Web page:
The day after a loner with reported behavioral problems opened fire at a South Florida school, killing 17 and wounding a dozen more, Bulloch County sheriff's Capt. Todd Mashburn began getting phone calls.
He owns a business, Fit to Fight, where the public can learn how to defend themselves in dangerous situations, but Mashburn's duties as training captain at the Sheriff's Office include training faculty, staff, business owners, teachers, daycare workers and others on how to be safe in public emergency events.
The day after the Parkland school shootings, his phone stayed busy as call after call came in from concerned parents. But preparations for the possibility of such a tragedy happening here should have been in place long ago, he said.
"It is bad we have to have a tragedy to create a stir to do something we should have done all along," he said.
The way schools handle active shooter or similar dangers is changing he said. "It is changing from lockdowns to 'Run, Hide, Fight,' " a plan sanctioned by the FBI and Homeland Security.
The program educates on how to handle the incident - whether to run, hide or fight the attacker. The movement is getting away from lockdowns and encouraging victims to escape if safely possible.
Through the Sheriff's Office, Mashburn has not only trained deputies, but has offered courses at schools, churches and local businesses in "what (red flags) to look for, to anticipate a danger and how to deal with the aftermath."
The "Run, Hide, Fight" plan "is not linear," he said. It encourages victims to think about the best way to keep themselves safe.
"Get out if you can; if you can't, hide," he said. "But if (the shooter or another dangerous person) comes calling, you might have to fight."
Mashburn doesn't want to frighten anyone, especially children, but preparedness is vital to safety. In an active shooter or similar situation, "We have to do everything we can to make him stop killing. We are trying to minimize casualties."
The Sheriff's Office program, "Current Tips for Surviving the Active Shooter," is available to the public and takes about two hours.
"Anyone can request this," he said. "It is a service that we (at the Bulloch County Sheriff's Office) offer that we want to do. I pray to God it never happens here, but wouldn't you rather be prepared?"
While schools and other entities have increased their awareness of the possibility of an active shooter or bomb-carrying suspect showing up in our area, "We can do more than we have done" in the way of being informed and prepared, he said. "Doing something is better than nothing."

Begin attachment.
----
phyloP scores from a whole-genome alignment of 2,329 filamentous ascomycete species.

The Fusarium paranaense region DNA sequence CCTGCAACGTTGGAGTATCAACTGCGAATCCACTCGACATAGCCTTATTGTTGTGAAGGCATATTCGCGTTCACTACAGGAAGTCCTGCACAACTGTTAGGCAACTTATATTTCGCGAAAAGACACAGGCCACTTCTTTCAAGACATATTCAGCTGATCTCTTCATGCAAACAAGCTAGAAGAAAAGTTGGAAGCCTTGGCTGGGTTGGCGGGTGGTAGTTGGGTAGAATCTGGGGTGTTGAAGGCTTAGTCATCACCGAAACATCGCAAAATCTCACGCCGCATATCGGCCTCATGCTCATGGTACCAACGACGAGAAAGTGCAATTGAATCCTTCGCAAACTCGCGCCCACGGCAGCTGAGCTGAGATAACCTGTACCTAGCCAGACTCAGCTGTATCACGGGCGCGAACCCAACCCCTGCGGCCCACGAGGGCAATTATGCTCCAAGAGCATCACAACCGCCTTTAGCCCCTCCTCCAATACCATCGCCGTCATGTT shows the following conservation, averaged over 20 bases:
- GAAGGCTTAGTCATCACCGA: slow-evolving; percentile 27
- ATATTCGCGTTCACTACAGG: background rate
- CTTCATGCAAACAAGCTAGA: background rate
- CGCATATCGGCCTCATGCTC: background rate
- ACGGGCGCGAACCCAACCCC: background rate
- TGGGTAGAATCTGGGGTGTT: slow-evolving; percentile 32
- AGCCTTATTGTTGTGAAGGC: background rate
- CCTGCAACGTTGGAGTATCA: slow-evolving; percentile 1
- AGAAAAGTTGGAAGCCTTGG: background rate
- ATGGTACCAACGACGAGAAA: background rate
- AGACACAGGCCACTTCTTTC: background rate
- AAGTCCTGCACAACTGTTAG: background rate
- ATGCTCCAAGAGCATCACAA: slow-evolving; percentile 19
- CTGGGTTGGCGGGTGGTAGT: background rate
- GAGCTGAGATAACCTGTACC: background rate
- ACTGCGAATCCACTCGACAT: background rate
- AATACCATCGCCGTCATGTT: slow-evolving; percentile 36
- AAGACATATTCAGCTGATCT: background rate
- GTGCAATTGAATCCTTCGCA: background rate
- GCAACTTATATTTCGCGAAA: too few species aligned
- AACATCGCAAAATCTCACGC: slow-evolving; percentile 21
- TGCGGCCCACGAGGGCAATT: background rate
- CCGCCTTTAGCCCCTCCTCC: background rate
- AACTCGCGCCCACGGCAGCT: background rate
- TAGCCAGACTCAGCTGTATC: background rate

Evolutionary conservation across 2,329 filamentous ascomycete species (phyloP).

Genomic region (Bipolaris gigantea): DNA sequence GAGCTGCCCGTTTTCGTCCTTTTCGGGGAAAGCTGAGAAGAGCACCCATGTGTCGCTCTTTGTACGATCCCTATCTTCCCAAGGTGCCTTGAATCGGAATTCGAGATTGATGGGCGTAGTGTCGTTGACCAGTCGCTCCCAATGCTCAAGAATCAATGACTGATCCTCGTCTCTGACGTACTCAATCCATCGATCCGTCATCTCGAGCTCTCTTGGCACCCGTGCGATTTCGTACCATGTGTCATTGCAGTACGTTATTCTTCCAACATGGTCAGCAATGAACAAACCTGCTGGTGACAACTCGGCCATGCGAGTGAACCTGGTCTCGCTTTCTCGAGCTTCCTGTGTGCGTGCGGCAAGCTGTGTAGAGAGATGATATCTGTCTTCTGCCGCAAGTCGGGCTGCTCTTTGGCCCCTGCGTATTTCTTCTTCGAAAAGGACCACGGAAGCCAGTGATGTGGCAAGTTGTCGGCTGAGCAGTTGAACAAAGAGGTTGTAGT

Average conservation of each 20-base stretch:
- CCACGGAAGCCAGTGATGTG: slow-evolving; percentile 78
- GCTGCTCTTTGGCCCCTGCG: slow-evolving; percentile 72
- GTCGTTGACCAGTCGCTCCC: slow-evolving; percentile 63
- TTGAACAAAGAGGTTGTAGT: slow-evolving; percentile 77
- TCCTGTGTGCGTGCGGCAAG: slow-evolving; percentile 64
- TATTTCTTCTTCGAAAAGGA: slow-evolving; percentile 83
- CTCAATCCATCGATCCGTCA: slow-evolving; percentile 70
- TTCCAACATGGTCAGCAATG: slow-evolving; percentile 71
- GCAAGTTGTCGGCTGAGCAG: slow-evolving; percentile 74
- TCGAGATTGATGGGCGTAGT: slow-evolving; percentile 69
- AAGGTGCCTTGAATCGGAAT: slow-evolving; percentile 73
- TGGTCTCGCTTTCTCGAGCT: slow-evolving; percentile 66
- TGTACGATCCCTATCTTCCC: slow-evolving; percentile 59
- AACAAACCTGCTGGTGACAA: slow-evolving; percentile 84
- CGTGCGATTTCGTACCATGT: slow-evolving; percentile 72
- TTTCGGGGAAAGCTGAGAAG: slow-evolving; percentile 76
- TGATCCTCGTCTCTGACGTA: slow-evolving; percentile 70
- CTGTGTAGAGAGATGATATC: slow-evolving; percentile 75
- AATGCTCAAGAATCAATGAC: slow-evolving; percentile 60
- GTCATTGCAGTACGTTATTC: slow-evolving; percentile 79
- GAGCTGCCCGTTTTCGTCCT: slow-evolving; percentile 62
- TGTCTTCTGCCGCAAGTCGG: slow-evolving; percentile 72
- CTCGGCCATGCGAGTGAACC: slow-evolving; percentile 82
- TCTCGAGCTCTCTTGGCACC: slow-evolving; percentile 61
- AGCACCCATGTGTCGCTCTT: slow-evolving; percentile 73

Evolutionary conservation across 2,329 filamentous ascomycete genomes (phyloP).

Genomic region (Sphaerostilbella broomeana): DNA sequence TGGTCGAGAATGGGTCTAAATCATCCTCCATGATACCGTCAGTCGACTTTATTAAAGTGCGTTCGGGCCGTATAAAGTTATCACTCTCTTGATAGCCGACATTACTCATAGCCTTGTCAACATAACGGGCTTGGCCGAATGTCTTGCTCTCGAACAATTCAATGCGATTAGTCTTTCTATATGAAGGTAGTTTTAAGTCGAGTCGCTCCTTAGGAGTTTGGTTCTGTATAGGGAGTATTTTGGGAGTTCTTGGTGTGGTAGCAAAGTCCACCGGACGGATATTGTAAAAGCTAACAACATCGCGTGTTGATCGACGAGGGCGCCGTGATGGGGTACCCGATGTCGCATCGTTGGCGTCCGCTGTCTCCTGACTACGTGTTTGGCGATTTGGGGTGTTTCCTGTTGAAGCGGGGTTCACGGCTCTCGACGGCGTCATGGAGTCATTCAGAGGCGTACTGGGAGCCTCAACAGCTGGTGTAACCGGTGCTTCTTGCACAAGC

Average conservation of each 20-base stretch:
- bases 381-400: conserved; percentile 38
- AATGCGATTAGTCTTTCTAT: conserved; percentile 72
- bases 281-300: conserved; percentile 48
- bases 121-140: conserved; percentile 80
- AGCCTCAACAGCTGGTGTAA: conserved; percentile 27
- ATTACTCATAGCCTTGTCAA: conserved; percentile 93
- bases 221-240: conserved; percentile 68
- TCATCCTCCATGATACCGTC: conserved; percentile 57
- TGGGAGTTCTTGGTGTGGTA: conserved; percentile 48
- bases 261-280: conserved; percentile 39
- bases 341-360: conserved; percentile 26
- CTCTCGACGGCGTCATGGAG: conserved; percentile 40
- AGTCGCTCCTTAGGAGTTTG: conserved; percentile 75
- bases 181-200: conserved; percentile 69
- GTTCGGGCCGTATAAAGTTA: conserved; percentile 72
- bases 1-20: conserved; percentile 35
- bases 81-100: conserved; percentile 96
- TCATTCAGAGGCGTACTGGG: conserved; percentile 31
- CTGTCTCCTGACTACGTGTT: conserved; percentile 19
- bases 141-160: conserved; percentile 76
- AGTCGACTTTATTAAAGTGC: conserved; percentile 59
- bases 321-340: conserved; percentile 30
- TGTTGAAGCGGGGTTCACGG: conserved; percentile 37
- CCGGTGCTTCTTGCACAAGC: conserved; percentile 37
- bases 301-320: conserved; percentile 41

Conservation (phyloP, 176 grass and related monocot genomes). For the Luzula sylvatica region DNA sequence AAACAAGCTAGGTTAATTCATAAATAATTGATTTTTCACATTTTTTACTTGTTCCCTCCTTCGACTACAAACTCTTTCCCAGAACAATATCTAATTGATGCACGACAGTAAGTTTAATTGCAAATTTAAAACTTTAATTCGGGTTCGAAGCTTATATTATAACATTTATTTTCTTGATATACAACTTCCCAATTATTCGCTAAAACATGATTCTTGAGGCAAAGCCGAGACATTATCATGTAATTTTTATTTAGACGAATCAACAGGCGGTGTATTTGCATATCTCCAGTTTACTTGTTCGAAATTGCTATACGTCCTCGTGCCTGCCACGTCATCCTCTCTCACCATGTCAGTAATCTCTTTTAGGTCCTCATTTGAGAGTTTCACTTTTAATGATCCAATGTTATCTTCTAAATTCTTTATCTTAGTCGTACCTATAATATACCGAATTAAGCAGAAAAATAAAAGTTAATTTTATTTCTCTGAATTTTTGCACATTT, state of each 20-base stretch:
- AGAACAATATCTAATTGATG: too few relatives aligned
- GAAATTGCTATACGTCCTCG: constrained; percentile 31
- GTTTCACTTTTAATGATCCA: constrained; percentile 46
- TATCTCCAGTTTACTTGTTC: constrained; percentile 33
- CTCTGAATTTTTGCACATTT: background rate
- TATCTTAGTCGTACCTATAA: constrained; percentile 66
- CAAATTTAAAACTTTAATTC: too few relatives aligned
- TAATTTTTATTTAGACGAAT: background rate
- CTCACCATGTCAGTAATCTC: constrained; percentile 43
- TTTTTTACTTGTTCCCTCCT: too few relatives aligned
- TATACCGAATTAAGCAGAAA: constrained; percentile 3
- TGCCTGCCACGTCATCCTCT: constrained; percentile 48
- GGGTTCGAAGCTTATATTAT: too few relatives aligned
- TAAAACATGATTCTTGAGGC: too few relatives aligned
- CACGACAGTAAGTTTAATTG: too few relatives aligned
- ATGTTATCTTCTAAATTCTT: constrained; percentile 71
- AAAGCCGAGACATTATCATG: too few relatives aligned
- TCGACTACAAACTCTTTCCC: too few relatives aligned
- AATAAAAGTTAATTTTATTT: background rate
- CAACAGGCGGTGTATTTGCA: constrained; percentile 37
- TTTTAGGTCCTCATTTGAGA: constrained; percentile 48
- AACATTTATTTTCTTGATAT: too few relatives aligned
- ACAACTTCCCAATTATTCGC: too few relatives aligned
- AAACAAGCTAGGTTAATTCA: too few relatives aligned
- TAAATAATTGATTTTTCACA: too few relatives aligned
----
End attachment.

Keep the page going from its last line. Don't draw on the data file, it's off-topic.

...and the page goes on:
Mashburn said William James Middle School Principal Julie Mizell contacted him for a program at the school, and the course went over very well, he said. Now, other schools are contacting him for appointments.
The Bulloch County Board of Education is working with him and other law enforcement to integrate the information through intruder drills held at the schools, said Hayley Greene, marketing and public relations director for Bulloch County Schools.
Many Bulloch County schools have school resource officers, and Bulloch County sheriff's Chief Deputy Bill Black said there are efforts to place an SRO in all schools in the future. School resource officers are certified, armed law enforcement officers.
But just having a school resource officer isn't enough, Mashburn said. An SRO is "only one person. You are your best security. You are your best weapon."
Parents should educate children at home as well. Children should be taught to look for signs of danger and how to report suspicious activity or persons, and how to "Run, Hide, Fight," he said.
"Why should we wait? Cut it off before it happens," he said, referring to reporting things like teens posting on social media about violence and guns.
It is reported that Nikolas Cruz, the self-admitted Parkland shooter, was reported twice to the FBI regarding disturbing social media comments, including a vow to become a "professional school shooter." Also, he was banned from bringing a backpack to school due to his violent behavior.
Mashburn advocates parental monitoring of their children's social media activity.
He has been in law enforcement for 24 years - four and a half years with the Statesboro Police Department and the remainder with the Bulloch County Sheriff's Office drug suppression team and, now, as a training captain.
He is also a certified law enforcement active shooter instructor and holds a black belt in Krav Maga.
For more information on the services offered by the Bulloch County Sheriff's Office or to speak with Mashburn about his Fit to Fight program, call (912) 764-8888.
Herald reporter Holli Deal Saxon may be reached at (912) 489-9414.